How Do I Buy Real Estate Online?
According to the NAR (National Association of Realtors), Google searches on real estate-related terms has increased by 253% in just four years. It is estimated that now over 90% of buyers will use the internet at some point in their journey to buying a home. But with hundreds (if not thousands) of sites and services now available, how do you know where to go? Sold.com can provide some guidance.
The top 10 real estate sites account for almost half of all the real estate related traffic, with the top 5 (as of May 2018) getting the lion’s share. They are all free, and all allow users to search using similar parameters, including price, features, open houses, etc. Let’s discuss the advantages and disadvantages of each one:
- Zillow is by far the leader in the field, with a “living database” of over 110 million homes in the U.S. While this includes homes for sale (and rent), it also includes homes not currently on the market. Their consumer-focus, as well as their mobile-friendly apps (which sync searches and notifications between devices), are part of what makes them so popular. Downside: Some users say that other sites do a better job with neighborhood information (such as crime statistics).
- Trulia is also an industry leader (and is actually now owned by Zillow). How are they different? They excel in the one area where Zillow is weak – neighborhood information. They provide “crime maps” showing the rates of criminal activities in different neighborhoods. They can also generate a “transit score” and a “walking score” to help homebuyers figure out how convenient the location is. Additionally, they have information on schools in the area. Downside: Trulia isn’t great when it comes to customer support. They don’t offer “live chat,” nor is there a toll-free number listed.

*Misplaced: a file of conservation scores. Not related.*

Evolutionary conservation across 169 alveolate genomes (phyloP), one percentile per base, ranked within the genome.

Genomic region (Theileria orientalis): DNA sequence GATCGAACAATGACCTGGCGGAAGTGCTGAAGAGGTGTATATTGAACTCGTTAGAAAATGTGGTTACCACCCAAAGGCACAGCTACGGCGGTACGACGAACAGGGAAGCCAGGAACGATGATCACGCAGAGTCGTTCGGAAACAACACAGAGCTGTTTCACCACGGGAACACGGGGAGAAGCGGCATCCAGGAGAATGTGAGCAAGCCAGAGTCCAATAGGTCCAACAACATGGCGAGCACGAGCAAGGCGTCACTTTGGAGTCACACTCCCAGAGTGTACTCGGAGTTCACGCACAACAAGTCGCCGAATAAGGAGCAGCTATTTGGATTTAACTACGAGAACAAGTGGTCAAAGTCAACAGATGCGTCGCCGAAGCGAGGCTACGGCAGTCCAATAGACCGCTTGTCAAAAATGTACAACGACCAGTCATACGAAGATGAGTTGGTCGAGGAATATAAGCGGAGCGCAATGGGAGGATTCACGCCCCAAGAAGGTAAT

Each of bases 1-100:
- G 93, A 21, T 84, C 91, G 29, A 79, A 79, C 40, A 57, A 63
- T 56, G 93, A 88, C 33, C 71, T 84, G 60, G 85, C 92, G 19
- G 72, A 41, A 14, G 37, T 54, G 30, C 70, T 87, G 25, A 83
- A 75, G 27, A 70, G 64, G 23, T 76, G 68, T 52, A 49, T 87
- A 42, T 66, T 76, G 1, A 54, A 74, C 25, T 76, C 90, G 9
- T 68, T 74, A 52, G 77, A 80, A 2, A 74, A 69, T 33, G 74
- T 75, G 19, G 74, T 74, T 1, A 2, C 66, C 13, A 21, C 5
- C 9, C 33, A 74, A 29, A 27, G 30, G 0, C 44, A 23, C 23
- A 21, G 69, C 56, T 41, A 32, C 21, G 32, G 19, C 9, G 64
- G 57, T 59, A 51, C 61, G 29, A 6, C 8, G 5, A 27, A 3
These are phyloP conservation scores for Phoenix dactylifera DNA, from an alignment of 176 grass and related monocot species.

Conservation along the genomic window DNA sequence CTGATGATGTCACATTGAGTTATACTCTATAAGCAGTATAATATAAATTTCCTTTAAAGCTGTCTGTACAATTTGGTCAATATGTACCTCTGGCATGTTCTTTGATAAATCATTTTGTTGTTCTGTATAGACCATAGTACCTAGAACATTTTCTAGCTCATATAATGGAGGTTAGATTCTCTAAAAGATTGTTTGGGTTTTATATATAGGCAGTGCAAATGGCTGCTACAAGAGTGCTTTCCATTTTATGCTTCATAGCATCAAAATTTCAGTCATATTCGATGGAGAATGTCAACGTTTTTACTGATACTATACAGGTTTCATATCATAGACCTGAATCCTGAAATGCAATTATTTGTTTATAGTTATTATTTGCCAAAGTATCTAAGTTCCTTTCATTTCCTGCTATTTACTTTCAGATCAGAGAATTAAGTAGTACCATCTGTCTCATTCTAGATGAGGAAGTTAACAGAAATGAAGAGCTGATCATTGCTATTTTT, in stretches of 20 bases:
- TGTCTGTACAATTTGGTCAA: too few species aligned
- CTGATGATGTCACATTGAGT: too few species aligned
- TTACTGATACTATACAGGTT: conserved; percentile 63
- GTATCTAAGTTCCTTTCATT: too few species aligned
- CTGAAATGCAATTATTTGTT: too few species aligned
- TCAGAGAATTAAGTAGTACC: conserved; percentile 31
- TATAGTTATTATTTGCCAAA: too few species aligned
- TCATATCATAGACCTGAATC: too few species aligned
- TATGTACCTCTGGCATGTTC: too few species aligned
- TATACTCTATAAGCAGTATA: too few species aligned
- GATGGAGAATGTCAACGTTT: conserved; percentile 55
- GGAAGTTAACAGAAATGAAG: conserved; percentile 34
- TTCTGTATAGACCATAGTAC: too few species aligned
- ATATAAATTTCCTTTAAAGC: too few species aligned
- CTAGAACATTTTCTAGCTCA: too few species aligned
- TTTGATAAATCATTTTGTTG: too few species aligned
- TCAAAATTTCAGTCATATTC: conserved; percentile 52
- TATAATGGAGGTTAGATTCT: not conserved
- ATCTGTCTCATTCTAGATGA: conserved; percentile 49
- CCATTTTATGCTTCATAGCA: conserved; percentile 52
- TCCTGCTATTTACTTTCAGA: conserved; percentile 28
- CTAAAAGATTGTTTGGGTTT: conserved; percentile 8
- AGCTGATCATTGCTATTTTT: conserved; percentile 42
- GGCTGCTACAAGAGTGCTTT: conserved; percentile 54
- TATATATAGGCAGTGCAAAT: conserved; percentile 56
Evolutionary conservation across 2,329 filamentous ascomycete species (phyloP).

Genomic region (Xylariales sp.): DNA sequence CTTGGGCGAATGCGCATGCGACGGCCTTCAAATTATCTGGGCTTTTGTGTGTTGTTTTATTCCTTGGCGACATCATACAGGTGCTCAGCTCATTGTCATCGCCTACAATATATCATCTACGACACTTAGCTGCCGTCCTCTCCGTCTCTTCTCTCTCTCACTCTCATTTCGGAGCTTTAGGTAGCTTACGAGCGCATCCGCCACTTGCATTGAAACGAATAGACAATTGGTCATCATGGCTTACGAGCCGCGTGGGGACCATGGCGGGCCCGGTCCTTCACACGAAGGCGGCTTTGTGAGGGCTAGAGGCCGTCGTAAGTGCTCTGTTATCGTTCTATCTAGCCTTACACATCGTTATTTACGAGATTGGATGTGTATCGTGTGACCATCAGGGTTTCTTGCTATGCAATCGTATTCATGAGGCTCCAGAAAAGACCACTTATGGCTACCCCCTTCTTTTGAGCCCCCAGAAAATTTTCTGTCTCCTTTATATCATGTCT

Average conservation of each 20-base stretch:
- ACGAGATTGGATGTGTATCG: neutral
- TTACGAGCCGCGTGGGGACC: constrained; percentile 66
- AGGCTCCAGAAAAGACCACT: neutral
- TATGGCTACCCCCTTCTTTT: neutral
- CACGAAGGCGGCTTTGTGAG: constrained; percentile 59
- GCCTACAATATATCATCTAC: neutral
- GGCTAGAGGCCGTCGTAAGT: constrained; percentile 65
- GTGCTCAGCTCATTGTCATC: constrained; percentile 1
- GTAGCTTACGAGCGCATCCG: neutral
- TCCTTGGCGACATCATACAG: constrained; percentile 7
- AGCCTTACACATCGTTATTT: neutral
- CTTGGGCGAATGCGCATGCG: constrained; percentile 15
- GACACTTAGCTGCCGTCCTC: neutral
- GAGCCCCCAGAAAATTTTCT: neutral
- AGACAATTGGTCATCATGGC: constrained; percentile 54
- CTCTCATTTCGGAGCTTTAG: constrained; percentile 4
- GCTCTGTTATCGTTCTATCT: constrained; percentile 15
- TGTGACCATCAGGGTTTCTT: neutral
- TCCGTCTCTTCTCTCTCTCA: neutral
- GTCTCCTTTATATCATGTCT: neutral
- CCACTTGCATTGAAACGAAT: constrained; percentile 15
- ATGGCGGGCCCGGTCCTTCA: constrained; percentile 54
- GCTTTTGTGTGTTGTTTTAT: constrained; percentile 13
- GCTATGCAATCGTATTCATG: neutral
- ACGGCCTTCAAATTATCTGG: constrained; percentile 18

- Yahoo Homes offers similar searchability to the other major players in the field. Your home account can also be linked together with all the other types of services offered by Yahoo (including email). Downside: Yahoo Homes does not offer a lot of additional information about the houses listed. You’ll find much more detailed neighborhood information on other sites.
- Realtor.com is reputed to have the most accurate information from the MLS (usually updating every 15 minutes). They are also known for using simple language and having helpful charts, providing homebuyers with “lifestyle information” about the neighborhoods they’re looking at (like the typical age, marital status, or education level of residents). Downside: Realtor.com excludes FSBO listings (For Sale by Owner). Also, they don’t provide property value estimates (as does Zillow’s Zestimate feature).
- Redfin is the newest big player on the block and is one of the best at bringing technology into the search for a home. They offer a “3D Walkthrough” (a virtual tour of the home), as well as a “Book It Now” feature, which allows house hunters to schedule an actual tour of the home in a just a few mouse clicks. Downside: Redfin is only available in about one-third of the U.S. residential real estate markets. Also, in contrast to most of these sites, Redfin is an actual broker, so if you use their site to find an agent, you’re only going to be put in touch with their agents (or partners).
Buying a House Online
It’s something of a misnomer to talk about buying a house online. Unless you’re participating in an online auction (in which case, you should read our article How Does an Online Real Estate Auction Work) you’re not actually buying the house online – you are house-hunting (shopping) online.
Unless you are actually buying the house online, you should plan on seeing any home you are serious about in person before putting in an offer. No matter how good their virtual home tour, there’s no substitute for walking through a house – and getting a feel for the neighborhood – in person.
While you certainly can buy a house without a real estate agent, you probably shouldn’t. Even if you found the property yourself, you should consider engaging the services of an agent. A buyer’s agent is going to:
- Have a good sense of how this home compares to others in the neighborhood
- Negotiate on your behalf
- Look out for your interests during escrow (including overseeing inspections and appraisal)
- Not cost you any money out-of-pocket (as their commission is paid out of the seller’s proceeds).
Of course, if you have strong DIY-tendencies – and think you can negotiate a better deal if the seller doesn’t have to worry about paying a buyer’s agent commission – then, by all means, go for it. But in that case, don’t skip hiring a good real estate attorney (see our article How to Find a Real Estate Attorney).